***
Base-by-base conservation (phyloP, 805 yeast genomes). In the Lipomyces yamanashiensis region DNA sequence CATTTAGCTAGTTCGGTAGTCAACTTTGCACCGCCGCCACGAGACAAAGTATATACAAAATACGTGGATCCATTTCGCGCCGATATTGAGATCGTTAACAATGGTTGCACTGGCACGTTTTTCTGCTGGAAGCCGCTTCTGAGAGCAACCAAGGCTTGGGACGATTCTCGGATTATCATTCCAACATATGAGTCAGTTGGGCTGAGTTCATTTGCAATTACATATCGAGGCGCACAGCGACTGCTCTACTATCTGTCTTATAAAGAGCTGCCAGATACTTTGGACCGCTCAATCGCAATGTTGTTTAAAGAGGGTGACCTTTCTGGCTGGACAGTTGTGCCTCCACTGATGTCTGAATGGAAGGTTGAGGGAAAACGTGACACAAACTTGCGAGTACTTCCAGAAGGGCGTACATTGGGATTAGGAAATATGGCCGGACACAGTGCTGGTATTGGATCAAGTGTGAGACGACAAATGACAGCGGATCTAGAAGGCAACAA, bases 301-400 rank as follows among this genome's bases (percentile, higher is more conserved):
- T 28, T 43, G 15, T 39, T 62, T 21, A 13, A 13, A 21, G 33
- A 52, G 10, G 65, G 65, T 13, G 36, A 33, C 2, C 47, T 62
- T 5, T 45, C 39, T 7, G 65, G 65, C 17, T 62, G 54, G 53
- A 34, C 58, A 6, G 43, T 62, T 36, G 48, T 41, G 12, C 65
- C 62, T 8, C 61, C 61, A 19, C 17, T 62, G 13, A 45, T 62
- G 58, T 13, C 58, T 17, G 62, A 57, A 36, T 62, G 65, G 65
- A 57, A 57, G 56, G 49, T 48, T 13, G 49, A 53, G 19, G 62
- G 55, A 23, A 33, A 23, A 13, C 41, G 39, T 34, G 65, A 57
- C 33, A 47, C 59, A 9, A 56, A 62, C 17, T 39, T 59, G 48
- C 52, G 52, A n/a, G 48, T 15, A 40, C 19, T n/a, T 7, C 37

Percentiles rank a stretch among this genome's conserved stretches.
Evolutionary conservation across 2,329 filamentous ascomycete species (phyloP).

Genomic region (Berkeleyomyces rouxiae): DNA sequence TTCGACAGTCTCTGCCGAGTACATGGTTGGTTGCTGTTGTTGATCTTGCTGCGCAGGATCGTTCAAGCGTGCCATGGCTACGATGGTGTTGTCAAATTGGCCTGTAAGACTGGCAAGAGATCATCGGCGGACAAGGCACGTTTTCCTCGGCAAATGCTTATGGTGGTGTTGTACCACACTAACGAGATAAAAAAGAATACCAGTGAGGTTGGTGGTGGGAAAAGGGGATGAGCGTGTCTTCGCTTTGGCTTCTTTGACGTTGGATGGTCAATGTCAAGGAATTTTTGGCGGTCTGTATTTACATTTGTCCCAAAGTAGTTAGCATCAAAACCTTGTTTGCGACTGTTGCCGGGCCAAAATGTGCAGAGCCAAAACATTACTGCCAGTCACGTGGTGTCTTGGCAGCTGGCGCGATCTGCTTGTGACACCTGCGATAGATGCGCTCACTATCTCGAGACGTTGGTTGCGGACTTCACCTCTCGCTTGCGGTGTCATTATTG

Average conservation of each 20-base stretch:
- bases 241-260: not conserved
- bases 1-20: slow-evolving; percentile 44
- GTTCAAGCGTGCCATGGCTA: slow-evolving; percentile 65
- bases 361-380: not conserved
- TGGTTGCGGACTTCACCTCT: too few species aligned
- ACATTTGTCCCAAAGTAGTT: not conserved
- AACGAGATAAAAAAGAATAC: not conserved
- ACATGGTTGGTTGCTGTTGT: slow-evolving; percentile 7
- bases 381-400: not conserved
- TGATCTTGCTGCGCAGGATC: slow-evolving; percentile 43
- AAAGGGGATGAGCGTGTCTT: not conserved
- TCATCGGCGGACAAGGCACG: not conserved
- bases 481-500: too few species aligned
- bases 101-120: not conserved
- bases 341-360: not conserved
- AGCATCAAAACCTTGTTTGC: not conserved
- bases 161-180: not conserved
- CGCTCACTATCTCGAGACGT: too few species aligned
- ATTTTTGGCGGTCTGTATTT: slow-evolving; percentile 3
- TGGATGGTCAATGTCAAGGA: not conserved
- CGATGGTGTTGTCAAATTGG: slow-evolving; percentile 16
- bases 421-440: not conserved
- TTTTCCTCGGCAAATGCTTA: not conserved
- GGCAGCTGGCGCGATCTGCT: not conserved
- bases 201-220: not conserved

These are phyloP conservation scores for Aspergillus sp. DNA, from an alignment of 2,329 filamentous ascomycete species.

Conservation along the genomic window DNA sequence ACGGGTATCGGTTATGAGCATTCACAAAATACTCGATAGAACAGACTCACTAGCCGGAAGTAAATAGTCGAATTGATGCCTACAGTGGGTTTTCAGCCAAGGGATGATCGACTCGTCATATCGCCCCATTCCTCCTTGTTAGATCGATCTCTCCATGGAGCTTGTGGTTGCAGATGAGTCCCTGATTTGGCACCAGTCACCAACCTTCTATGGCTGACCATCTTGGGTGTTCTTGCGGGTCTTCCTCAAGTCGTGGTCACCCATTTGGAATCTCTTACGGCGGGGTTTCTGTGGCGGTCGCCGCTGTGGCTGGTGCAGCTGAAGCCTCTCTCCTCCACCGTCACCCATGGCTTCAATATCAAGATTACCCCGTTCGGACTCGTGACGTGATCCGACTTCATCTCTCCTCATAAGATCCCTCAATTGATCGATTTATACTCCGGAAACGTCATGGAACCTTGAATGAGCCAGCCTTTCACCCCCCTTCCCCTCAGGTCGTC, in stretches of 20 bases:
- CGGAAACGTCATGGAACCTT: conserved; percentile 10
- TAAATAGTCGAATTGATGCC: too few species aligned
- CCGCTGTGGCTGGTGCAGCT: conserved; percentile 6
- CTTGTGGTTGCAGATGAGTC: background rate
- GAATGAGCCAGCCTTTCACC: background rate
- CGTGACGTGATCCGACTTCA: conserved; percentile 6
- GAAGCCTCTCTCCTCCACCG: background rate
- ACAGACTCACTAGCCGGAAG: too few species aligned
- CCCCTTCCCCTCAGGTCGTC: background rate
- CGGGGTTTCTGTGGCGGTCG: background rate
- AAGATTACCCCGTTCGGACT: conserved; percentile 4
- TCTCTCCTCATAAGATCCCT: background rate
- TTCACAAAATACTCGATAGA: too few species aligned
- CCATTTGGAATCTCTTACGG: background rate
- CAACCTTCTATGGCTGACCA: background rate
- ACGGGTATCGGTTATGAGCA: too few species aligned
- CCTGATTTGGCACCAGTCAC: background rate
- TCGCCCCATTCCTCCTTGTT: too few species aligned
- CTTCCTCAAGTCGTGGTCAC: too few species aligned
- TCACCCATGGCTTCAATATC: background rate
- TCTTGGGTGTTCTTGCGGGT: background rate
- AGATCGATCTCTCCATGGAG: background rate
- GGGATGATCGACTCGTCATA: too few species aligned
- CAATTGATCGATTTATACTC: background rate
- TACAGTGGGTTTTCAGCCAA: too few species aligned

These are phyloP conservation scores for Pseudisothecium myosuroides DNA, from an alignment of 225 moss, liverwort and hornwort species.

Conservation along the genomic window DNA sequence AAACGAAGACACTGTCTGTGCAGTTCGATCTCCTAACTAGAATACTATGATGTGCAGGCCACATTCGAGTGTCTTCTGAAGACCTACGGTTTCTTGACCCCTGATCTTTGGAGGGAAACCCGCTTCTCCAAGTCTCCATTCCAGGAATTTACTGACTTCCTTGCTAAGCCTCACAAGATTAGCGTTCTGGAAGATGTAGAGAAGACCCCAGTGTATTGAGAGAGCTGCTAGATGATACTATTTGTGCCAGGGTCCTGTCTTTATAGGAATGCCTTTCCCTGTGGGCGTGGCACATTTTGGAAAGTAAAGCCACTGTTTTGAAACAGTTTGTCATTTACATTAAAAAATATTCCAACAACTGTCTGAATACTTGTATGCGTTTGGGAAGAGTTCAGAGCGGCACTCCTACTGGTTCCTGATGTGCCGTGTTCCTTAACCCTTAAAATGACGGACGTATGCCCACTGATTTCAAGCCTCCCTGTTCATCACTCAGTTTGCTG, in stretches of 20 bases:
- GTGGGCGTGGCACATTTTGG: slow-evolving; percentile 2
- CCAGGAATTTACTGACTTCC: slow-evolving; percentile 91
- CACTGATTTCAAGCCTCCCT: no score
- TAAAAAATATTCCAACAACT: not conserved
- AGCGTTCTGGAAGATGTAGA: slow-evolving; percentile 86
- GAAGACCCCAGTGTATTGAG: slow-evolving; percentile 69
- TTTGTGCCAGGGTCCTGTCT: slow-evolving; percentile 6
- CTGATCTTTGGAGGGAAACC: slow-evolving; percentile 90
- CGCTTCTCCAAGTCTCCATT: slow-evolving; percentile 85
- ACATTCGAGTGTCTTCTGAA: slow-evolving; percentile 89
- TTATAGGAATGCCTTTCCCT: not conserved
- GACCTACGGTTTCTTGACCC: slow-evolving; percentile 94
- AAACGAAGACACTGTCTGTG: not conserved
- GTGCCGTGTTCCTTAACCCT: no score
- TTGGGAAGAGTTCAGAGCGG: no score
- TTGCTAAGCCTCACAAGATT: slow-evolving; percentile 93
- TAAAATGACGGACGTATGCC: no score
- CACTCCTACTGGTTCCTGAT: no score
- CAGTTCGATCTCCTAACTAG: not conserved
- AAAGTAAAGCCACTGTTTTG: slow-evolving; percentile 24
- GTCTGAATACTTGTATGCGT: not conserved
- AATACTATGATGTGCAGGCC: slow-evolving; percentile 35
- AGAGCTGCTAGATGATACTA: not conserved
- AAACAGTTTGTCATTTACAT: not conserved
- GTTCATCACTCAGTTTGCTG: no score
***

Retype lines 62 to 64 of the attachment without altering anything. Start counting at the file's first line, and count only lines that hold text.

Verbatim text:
- TCACCCATGGCTTCAATATC: background rate
- TCTTGGGTGTTCTTGCGGGT: background rate
- AGATCGATCTCTCCATGGAG: background rate